Jonathan Loynes, chief European economist at Capital Economics, says Yes.
The case for additional policy easing from the European Central Bank at its December policy meeting is extremely compelling. Yes, the full effects of the existing asset purchase programme have not yet been seen. And the recent news on the economy has improved a bit.
But the big picture is that growth is far too slow to eat into the spare capacity in the economy and hence quickly push inflation back up towards the ECB’s near 2 per cent target. And the longer inflation remains low, the greater the risk of a Japanese-style deflationary spiral.
The ECB’s current policy stance is not powerful enough to change that picture. So the governing council should follow up its recent very dovish words with action and implement bolder stimulus, consisting both of faster asset purchases and lower interest rates.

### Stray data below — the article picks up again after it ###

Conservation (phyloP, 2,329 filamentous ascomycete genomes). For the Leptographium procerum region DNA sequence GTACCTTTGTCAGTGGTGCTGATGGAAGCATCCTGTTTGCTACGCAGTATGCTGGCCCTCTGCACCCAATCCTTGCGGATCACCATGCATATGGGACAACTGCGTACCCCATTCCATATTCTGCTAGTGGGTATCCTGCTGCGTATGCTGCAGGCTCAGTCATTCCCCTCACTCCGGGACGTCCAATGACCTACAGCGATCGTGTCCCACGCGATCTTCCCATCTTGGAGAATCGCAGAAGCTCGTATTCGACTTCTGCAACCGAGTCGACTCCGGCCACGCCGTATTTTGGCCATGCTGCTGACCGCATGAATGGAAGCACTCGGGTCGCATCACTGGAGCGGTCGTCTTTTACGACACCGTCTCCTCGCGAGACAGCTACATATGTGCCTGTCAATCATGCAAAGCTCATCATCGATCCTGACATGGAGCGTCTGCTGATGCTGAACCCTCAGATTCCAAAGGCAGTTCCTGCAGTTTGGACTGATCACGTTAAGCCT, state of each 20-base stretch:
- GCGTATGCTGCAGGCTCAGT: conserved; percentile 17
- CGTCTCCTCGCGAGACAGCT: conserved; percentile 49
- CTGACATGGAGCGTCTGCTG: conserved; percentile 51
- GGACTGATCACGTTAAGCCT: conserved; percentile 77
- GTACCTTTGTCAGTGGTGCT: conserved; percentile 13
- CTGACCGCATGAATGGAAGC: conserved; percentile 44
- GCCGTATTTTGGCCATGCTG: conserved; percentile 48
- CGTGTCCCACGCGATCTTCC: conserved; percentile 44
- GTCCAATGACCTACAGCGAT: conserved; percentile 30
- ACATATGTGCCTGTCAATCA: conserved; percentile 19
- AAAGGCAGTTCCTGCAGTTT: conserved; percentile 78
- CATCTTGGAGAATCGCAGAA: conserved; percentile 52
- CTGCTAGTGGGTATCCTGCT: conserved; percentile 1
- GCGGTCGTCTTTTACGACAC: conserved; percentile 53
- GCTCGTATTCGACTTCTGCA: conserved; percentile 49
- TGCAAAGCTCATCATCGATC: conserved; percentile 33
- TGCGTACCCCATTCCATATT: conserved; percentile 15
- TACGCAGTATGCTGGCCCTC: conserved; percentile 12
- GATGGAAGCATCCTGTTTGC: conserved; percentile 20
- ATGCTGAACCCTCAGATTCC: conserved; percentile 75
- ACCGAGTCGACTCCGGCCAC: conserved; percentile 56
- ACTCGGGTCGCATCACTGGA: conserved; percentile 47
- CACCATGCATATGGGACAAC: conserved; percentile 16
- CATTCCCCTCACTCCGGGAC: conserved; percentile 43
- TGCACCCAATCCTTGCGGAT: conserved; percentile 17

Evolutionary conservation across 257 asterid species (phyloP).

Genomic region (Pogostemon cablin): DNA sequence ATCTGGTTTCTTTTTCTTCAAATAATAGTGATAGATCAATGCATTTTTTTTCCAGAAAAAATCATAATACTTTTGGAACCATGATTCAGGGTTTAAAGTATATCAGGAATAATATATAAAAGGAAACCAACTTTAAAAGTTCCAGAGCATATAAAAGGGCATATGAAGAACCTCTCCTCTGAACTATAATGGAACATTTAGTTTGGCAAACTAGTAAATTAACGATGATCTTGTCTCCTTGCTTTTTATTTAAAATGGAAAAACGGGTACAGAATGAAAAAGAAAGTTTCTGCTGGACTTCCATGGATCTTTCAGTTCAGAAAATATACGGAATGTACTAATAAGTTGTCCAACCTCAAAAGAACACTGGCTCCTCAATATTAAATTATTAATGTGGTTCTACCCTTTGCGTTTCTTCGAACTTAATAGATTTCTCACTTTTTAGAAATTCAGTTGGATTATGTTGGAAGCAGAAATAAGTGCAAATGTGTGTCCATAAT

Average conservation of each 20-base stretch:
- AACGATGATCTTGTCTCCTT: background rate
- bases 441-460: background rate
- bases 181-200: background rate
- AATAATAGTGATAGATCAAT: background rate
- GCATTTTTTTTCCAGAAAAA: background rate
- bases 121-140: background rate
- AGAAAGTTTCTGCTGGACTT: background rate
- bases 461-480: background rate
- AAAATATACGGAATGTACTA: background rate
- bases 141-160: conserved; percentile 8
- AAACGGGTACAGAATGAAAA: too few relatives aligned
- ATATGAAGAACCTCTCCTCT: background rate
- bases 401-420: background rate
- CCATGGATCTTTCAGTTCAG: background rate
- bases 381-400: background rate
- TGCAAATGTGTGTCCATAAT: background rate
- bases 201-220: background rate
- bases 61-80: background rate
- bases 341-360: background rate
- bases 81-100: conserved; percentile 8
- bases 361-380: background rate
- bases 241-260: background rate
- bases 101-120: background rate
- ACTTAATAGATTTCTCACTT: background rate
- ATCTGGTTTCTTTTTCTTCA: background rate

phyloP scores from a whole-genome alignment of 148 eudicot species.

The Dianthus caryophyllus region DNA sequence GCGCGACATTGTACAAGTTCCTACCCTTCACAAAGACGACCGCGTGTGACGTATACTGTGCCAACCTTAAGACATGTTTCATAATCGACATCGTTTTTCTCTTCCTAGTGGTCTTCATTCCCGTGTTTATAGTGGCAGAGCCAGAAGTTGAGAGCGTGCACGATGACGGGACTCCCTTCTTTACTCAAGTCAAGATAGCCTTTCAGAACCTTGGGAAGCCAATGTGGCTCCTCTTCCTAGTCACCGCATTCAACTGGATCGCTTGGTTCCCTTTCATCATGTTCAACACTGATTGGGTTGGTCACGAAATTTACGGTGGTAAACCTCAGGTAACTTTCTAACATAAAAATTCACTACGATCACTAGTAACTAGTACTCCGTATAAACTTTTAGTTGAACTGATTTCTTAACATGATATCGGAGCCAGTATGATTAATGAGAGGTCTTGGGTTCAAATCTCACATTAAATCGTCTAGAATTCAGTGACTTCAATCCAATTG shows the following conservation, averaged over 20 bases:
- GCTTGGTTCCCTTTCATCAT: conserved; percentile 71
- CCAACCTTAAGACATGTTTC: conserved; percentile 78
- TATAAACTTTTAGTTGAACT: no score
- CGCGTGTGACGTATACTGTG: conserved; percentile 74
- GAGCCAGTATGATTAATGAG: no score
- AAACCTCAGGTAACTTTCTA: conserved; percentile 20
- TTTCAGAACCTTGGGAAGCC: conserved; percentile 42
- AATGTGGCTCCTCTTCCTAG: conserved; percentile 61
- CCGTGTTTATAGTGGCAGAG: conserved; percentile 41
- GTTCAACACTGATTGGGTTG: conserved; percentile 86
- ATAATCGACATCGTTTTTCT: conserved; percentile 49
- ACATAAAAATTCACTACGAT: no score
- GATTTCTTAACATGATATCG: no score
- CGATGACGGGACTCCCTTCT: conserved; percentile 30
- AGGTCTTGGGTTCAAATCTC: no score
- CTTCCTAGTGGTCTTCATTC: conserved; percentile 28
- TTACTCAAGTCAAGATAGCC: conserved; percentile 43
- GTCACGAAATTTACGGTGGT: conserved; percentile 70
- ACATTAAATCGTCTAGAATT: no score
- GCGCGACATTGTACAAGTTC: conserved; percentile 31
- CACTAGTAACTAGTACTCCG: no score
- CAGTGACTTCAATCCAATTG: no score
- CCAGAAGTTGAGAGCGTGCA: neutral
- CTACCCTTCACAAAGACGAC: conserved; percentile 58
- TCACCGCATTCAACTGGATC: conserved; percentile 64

A failure to do so would come as a major disappointment and threaten to unwind the recent helpful decline in the euro.
Chris Bailey, European strategist at Raymond James, says No.
In a financial market backdrop where German sovereign bonds offer negative yields for durations of up to seven years, and the European Central Bank’s QE programme is yet to reach the halfway point of its implementation, it is certainly not imperative that further policy is required.
To couch the discussion in simple economic terms, the issue is not the supply of cheap credit but a lack of demand. In another economic era, the legendary economist John Maynard Keynes likened the limitations of such a policy as “pushing on a piece of string”.
Today is very similar. Europe’s problems are a lack of regional demand and a lack of regional dynamism and neither will be solved by further policy easing alone. Real policy making guts in Europe would focus on deregulation, encouraging entrepreneurism, business investment and job creation. A more competitive Europe would not need further easing.
Exhorting national governments to heighten their focus on this should be the major message from the ECB, which cannot continue to try to bail out the Eurozone economy alone.